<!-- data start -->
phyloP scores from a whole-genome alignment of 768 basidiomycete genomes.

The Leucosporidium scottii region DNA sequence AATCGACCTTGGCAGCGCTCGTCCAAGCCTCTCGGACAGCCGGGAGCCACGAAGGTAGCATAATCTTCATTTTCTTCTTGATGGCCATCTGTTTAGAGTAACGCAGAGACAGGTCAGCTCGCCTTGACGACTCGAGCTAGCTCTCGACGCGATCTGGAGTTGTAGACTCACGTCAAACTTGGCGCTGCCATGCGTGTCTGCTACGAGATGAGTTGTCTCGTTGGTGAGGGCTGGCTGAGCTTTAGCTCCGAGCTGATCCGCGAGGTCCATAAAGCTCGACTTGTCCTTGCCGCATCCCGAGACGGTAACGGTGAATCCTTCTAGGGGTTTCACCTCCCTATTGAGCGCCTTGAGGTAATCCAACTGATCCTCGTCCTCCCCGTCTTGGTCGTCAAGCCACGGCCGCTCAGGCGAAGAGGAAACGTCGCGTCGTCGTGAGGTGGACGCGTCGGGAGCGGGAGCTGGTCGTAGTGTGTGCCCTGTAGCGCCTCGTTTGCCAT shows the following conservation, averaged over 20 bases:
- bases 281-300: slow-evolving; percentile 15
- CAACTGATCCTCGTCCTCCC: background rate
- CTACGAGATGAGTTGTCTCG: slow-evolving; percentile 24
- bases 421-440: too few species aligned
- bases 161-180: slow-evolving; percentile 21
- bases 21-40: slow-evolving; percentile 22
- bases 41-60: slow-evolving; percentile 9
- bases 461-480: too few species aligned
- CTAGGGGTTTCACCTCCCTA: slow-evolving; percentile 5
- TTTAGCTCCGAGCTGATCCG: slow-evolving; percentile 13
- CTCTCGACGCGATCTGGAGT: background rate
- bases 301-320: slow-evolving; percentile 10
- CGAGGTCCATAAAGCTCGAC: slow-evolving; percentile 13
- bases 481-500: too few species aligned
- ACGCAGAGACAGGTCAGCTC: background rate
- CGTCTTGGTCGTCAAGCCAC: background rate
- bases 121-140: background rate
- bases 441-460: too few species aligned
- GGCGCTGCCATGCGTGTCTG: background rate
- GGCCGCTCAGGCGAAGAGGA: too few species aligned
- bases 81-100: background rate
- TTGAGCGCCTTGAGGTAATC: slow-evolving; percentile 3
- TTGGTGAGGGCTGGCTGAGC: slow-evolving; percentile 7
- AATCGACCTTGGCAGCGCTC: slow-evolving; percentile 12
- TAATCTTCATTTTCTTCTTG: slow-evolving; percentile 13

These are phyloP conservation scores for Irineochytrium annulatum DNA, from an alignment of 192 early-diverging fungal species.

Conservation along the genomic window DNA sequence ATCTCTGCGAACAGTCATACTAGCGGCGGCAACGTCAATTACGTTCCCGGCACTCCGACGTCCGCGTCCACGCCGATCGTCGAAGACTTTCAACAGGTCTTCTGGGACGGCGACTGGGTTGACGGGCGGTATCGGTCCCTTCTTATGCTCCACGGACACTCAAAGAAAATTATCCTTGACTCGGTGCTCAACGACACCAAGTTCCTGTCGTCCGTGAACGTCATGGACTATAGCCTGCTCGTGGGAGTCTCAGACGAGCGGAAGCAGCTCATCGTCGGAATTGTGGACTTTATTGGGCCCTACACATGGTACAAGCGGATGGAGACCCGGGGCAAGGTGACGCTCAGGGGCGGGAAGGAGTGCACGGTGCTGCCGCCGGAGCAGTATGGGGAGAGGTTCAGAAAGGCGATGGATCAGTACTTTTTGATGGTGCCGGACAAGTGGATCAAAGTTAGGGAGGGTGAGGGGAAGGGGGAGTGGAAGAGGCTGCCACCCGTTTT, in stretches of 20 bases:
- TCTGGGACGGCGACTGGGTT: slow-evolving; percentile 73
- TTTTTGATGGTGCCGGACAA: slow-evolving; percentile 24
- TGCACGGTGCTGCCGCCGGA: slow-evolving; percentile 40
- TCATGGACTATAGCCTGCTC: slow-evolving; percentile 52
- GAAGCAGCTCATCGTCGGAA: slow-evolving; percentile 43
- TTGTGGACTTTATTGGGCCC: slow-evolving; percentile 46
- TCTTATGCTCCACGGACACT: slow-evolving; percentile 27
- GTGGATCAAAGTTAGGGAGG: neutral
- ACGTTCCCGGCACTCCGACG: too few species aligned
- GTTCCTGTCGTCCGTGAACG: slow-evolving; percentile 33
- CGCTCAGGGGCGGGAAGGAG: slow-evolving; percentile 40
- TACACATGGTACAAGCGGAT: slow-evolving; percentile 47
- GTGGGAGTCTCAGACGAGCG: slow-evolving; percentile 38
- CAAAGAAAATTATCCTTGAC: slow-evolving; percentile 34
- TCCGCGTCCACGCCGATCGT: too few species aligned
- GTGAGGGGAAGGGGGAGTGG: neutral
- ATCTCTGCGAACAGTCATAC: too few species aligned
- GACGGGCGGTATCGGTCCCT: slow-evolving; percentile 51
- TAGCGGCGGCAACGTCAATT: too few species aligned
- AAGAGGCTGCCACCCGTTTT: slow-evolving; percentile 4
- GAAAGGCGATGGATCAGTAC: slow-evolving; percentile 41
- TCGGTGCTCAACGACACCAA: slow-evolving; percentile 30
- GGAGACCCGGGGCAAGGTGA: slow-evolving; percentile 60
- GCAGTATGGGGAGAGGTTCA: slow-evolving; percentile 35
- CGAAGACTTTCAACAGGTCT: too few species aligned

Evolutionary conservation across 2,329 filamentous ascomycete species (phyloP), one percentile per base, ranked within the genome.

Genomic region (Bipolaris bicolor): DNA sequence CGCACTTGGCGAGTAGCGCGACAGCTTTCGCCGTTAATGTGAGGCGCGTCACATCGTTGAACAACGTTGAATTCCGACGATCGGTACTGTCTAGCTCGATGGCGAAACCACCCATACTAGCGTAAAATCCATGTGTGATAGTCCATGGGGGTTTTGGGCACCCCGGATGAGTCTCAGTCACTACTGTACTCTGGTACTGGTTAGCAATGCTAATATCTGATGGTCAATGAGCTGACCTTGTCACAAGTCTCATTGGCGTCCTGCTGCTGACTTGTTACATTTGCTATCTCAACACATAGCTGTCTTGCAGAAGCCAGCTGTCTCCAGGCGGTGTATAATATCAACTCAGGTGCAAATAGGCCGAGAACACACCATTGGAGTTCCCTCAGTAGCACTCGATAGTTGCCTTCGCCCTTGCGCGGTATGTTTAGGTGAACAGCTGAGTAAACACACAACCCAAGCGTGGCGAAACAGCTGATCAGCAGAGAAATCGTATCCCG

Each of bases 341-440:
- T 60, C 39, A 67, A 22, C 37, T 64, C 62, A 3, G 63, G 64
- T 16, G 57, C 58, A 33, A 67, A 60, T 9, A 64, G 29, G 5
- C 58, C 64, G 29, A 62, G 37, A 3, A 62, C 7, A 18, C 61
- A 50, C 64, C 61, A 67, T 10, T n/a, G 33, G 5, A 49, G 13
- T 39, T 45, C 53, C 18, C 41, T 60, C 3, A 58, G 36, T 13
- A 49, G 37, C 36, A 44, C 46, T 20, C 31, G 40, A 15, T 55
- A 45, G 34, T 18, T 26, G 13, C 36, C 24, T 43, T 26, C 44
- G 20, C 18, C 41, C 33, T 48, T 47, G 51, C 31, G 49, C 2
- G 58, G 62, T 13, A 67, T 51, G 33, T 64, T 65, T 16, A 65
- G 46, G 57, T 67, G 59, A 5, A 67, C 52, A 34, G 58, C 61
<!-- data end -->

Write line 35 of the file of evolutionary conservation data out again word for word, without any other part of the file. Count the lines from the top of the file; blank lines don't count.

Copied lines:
- TTGTGGACTTTATTGGGCCC: slow-evolving; percentile 46